Leslie Pantry April 24th, 2018 - 12:24:56
Keeping The Pantry Well Organized Now that you have your pantry cleaned and organized, you will want to follow these few easy tips to keep it that way: 1. Dont buy things that wont get used; this will save money! 2. Do buy only according your tastes, budget and needs. 3. Look for coupons and sale items to keep in your pantry 4. Use your pantry regularly, checking your inventory to be sure that you are not overstocked. 5. If possible, items such as paper towels, paper plates, napkins, etc. that will not expire or become stale, purchase in larger quantities. The Wrap-Up If possible, try to buy reserve quantities of the staple items that you use the most. This will avoid "out-of-stock" items. Having an extra jar of mayo or some reserve cans of chicken and/or tuna salad can come in very handy with a surprise visit from a friend. Be sure to add these items to your shopping list when you break into your reserves. With kids in the house, you might want to consider making a special area and/or basket where you can keep quick snacks and treats handy. This will help keep the kids out the pantry! Homemade trail mix is a great snack and easy to store!
2. The heaviest of items should go on the lower shelves. Especially if you have a lazy Susan installed. For example, you have a large can of Tomato Sauce, put it on the lowest shelf with the canisters for your baking goods. In the meantime, leave the upper shelves open for those items that you use frequently, and lighter weight items like beans, pasta and/or rice. 3. By using canisters you can keep dry goods and baking items such as: flour and sugar, fresh and bug free. You can keep smaller items, such as tea and coffee, dried fruits and bouillon in small baskets and/or plastic bins, which also helps keep them fresh. 4. Group items that are alike together: breakfast items, snack items, baking goods, cleaning supplies, dish linens, etc. It is important that if you take a bit of time to consider how things are arranged in the grocery store where you typically shop, you can group your pantry items similarly. Using subgroups will help to keep things more neatly stored and easily accessible. For example, all canned goods go on one shelf, organized into subgroups such as: fruits, vegetables, soups, crackers and cookies, etc.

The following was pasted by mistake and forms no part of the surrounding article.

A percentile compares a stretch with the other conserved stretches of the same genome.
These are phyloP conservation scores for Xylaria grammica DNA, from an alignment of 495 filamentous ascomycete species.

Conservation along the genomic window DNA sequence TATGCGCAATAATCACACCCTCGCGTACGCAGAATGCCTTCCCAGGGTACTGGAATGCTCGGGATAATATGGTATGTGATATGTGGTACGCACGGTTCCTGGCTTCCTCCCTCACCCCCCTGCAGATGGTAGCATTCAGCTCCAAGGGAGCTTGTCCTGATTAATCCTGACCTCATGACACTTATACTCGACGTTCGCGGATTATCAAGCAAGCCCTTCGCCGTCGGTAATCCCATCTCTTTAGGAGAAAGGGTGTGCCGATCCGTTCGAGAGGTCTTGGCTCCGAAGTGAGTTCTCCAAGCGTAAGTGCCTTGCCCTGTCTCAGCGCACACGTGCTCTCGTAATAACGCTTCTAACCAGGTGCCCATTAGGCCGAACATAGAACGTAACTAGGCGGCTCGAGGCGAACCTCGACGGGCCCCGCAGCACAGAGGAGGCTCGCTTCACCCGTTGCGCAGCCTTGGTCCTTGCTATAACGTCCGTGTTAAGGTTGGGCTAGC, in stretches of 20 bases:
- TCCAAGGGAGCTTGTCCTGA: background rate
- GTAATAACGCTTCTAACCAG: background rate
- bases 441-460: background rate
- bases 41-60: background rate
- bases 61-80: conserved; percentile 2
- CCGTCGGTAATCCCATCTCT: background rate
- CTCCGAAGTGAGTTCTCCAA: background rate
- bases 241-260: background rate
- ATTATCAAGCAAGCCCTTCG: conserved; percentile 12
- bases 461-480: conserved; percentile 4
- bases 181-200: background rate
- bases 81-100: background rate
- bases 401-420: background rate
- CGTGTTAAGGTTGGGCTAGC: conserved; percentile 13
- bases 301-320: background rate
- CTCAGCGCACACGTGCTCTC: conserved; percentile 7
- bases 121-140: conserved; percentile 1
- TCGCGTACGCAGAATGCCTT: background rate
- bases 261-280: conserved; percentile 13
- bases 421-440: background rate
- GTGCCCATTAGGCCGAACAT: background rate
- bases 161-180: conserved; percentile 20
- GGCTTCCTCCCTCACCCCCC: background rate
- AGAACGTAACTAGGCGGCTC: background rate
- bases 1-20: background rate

The style of your kitchen pantry can be as varied as your design. Most pantries are a small room carved out of the kitchen space and have standard walls and a small standard door for access. Dont have enough room for a pantry? If possible, when you are designing your kitchen, borrow the space from an adjoining mudroom or laundry room, to enlarge your kitchen space. You will be spending more time in your kitchen than you will in other small utilitarian rooms. You can also build a food pantry to match the rest of your cabinets. Many cabinet makers offer floor-to-ceiling pantry cabinets of varying sizes which allow you to add the option of a kitchen pantry within a small kitchen space. While you gain a significant amount of storage space with a pantry cabinet, you do lose some counter space, but the trade-off may be worth it to you. A cabinet pantry will look very upscale in any design and should be considered as an option when you design your new kitchen.
Consider moving food items to drawers. More items can be stored in a drawer; label tops for quick identification. Install roll-out pantry drawers for easier access. Because you can see more, you can store more. Reclaim a closet. Reclaim storage between studs of wall. Take out the kitchen soffits to move infrequently used items above kitchen cabinets; make new pantry cabinet space below. Delegate pantry food storage outside of the kitchen: under the living room couch or out in the garage. Tuck pantry food items inside decorative furnishings, like a crock. Think on a smaller scale: consider a mini-version of a walk-in pantry. Take 12" out of hallway width for pantry shelves. Recycle wooden crates from wine, mount to walls as a shelf (can get free from wine stores or superstores).